Inside a command I would like to define multiple new commands. Their names are parametrized by arguments, but they should also be able to call each other during definition. Here is an example:


    \expandafter\newcommand\csname foo#1\endcsname{#2}
    \expandafter\newcommand\csname bar#1\endcsname{let us expand \foo#1 and show #2.}

\defFooAndBar{One}{the second argument}
\defFooAndBar{Two}{the second argument}




However, there is an error generated:

! Undefined control sequence. \barOne ->let us expand \foo One and show the argument.

Apparently, Latex puts a blank space after \foo and therefore \foo#1 is not treated as a single entity. Is it possible to indicate the parser that they belong together?

  • It should be \csname foo#1\endcsname in the second line of the definition. – egreg Mar 30 '15 at 9:17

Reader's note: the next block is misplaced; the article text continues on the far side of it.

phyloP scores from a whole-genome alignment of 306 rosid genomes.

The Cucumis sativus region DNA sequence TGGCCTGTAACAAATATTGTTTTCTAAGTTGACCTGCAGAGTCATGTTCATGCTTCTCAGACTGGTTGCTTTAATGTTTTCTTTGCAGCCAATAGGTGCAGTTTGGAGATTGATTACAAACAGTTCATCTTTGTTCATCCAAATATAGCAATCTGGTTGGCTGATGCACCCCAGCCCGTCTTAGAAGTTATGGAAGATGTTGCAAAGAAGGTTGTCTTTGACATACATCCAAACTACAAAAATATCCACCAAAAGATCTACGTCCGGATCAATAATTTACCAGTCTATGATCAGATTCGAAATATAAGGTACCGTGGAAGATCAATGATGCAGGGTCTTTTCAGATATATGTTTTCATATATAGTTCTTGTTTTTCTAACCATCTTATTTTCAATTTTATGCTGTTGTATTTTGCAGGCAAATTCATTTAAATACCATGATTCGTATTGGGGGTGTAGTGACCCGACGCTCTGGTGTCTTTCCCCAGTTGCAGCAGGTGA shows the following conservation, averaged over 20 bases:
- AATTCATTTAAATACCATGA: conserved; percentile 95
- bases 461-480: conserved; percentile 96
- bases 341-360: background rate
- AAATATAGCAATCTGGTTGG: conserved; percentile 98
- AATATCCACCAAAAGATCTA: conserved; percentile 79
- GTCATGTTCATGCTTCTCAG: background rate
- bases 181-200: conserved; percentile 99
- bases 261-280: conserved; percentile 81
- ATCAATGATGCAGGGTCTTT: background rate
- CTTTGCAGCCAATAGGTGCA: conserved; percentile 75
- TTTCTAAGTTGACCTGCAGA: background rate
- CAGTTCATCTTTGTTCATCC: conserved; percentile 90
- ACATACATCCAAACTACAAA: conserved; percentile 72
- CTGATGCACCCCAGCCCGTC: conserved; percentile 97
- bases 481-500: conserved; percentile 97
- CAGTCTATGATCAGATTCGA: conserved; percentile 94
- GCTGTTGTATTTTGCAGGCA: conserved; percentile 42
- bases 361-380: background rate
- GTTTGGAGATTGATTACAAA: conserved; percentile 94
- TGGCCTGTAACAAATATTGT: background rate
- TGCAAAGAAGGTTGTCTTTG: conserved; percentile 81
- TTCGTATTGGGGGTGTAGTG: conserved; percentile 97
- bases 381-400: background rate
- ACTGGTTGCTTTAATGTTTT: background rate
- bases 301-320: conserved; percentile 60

TeX works strictly with tokens. In your code

let us expand \foo#1 and show #2.

\foo makes a single token and #1 is a parameter token that will be replaced by the actual argument at macro call. So when you do

\defFooAndBar{One}{the second argument}

the second command is defined as

let us expand \foo One and show the second argument

(the space is just to show where one token ends).

Solution: form the token with \csname...\endcsname just as you do for building the tokens to be defined:

    \expandafter\newcommand\csname foo#1\endcsname{#2}%
    \expandafter\newcommand\csname bar#1\endcsname{let us expand \csname foo#1\endcsname and show #2.}%

No \expandafter is needed here; it is necessary instead for forming the token \fooOne (or similar) before \newcommand enters into action.

| improve this answer | |

Your Answer

By clicking “Post Your Answer”, you agree to our terms of service, privacy policy and cookie policy

Not the answer you're looking for? Browse other questions tagged or ask your own question.